Camila Batista: USP SPECTRESS Fellow in Dublin

I was seconded at Trinity College Dublin from September 2014 to February 2015. This was my second time in Ireland, but the first experience of living abroad for a long period. While at Trinity, I worked at the Long Room Hub, a wonderful space that inspires research and debate. I also attended the various activities promoted weekly in the Hub, which allowed me to meet people from different parts of the world and specialists on several fields.

The Long Room Hub

The Long Room Hub

My work consisted primarily on research and study. I tried to make the most of my time going to and back from the library, where I could find books that are not available in Brazil. Since my research is about contemporary Irish literature and its relation to history, I had access to many historical and critical works, both in print and online.

The aim of my study in Ireland was to build a corpus of historical novels published during the Celtic Tiger period and to gather references on literary trauma theory. I was able to find four novels that work on history published between 1994 to 2008: Roddy Doyle’s A Star Called Henry (1999), Jamie O’Neill’s At Swim, Two Boys (2001), Joseph O’Connor’s Star of the Sea (2002) and Sebastian Barry’s A Long Long Way (2005). These novels are set during important periods of Irish history, such as the Great Famine, the Easter Rising, the War of Independence and World War I. Regarding to theory, I came up with some theorists that work with the representation of trauma and denial in literature, such as Joshua Pederson (2014) and Stanley Cohen (2001).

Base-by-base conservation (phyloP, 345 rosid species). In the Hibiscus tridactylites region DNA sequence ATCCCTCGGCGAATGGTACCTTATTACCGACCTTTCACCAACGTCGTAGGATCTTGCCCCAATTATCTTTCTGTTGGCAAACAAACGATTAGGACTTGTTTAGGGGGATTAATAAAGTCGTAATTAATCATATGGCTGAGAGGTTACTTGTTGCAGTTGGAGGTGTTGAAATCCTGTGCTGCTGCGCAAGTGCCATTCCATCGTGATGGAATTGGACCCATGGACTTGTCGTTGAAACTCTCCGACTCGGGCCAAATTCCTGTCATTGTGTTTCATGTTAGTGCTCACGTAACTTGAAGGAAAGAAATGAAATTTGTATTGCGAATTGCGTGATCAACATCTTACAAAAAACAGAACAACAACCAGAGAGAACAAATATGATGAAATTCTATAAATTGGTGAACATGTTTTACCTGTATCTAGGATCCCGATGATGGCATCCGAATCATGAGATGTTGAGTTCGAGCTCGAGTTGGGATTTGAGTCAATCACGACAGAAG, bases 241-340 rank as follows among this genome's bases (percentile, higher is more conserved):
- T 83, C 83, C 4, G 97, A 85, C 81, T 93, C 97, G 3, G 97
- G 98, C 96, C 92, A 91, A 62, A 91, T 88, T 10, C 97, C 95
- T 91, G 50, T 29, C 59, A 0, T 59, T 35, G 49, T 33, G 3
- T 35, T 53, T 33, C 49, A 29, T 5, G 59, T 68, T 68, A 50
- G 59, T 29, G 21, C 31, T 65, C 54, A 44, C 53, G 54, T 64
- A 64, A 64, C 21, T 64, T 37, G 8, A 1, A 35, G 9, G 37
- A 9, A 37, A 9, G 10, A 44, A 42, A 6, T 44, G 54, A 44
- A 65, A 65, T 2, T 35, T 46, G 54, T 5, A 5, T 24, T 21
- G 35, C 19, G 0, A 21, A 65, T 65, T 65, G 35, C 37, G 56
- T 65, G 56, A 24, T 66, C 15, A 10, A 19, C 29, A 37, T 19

Trinity College Dublin

My time in Dublin also allowed me to travel to some Irish cities where I have friends. I went to Cork to visit Professor Claire Connolly and to Limerick to visit Professor Tina O’Toole, two longtime friends of mine. I could also attend cultural events such as the Dublin Theatre Festival and some Q&A sessions with writers at Hodges Figgis bookstore.

Overall, my experience in Dublin was very valuable and enlightening both personally and professionally. I am sure that my research developed considerably during the secondment and I will take the experience with me for the rest of my academic career.

Q&A Session with Roddy Doyle

Q&A Session with Roddy Doyle

About Jennifer Edmond

Dr Jennifer Edmond, is the Director of Strategic Projects in the Faculty of Arts, Humanities and Social Sciences at Trinity College Dublin. Trained as a scholar of German literature, Jennifer is mostly engaged professionally with the investigation of knowledge exchange and collaboration in Humanities research and in particular the impact of technology on these processes.
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